"Many street food joints violate rules. We consider those shops which don’t have the food safety license and those which don't have health cards for workers as illegal. Most of them employ or are operated by migrant labourers. We found 289 violations in an inspection covering just 20 per cent of the Kochi Corporation area,” said P N Sreenivasan the nodal officer of a squad formed jointly by the Departments of Food Safety, Local Self Government, Civil Supplies, Health and Police.
The squad is conducting inspections at Kochi Corporation and the municipalities of Aluva, Tripunithura, Kalamassery, Paravur, Angamali, Perumbavoor and Thrikkakara in the urban areas, and Kattuvalli, Varappuzha, and Cheranellur panchayats in the rural areas.
"We have given notices to eight hotels, including some big ones, and to 67 roadside eateries in rural areas,” said Sreenivasan.Though a majority of these stalls belong to persons from the lower strata of society, the disaster management committee of the Kochi Corporation has noted 59 such stalls are owned by a single person, “In instances such as these, it is not just about a livelihood for an economically backward person. This happens when there is strong political patronage,” said an officer on condition of anonymity.
How cholera spreads
Cholera, an acute diarrhoea, is caused by an infection in the intestine by the bacterium Vibrio cholerae. The infection is often mild or without symptoms, but can sometimes be severe. Approximately, one in ten (5 to10 per cent) infected persons will show severe symptoms characterised by profuse watery diarrhoea, vomiting and leg cramps.
Rapid loss of body fluids leads to dehydration and shock. Without treatment, death can occur within an hour.
A person can get cholera by drinking water or eating food contaminated with the cholera bacterium. The bacterium is usually found in water or food sources contaminated by the faeces of a cholera-infected person. It is most likely to be found and spread in places with inadequate water treatment, poor sanitation and inadequate hygiene.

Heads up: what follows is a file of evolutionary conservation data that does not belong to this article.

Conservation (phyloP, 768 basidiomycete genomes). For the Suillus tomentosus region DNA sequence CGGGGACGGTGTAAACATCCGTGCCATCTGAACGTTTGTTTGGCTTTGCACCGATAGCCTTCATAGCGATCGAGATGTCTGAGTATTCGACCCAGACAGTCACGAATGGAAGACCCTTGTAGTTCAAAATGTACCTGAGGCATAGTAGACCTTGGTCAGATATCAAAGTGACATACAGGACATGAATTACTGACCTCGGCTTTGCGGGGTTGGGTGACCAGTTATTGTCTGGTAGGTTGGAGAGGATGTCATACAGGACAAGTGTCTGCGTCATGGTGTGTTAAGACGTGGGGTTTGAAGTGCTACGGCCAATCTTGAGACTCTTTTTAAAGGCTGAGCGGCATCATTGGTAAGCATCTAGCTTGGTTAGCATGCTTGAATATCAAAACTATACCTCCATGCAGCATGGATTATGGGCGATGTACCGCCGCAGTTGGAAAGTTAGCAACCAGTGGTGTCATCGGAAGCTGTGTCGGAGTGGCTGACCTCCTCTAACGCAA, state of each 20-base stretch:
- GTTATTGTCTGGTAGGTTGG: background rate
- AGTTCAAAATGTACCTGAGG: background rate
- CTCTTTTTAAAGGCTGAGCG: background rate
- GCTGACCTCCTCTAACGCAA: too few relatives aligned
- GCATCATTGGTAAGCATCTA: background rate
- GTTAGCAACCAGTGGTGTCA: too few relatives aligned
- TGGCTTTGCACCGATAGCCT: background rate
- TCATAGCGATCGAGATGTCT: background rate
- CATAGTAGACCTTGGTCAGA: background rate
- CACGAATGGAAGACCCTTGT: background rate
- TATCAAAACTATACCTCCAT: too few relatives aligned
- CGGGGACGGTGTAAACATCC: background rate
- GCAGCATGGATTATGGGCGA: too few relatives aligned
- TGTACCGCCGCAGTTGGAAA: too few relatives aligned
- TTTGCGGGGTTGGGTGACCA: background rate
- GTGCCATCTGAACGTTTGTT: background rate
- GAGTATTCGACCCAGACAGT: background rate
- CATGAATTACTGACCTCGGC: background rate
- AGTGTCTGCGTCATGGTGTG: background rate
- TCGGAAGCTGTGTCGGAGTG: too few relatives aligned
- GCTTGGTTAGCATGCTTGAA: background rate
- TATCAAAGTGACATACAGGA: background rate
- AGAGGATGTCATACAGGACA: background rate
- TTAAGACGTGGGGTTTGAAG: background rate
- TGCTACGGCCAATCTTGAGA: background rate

The disease can spread rapidly in areas with inadequate treatment of sewage and potable water. The disease is not likely to spread directly from one person to another; therefore, casual contact with an infected person is not a risk for becoming ill.
Drink and use safe water.
Bottled water with unbroken seals and canned/bottled carbonated beverages are safe to drink and use.
Use safe water to brush your teeth, wash and prepare food, and to make ice.
Clean food preparation areas and kitchenware with soap and safe water and let it dry completely before reuse.
Piped water sources, drinks sold in cups or bags, or ice may not be safe and should be boiled or treated with chlorine.
Wash your hands often with soap and safe water .
Use latrines or bury your faeces; do not defecate in any waterbody.
Cook food well (especially seafood), keep it covered, eat it hot, and peel fruits and vegetables.
Clean the kitchen and places where the family bathes and washes clothes.
To be sure water is safe to drink and use:
Boil it or treat it with a chlorine product.
If boiling, bring your water to a complete boil for at least 1 minute.
Always store your treated water in a clean, covered container.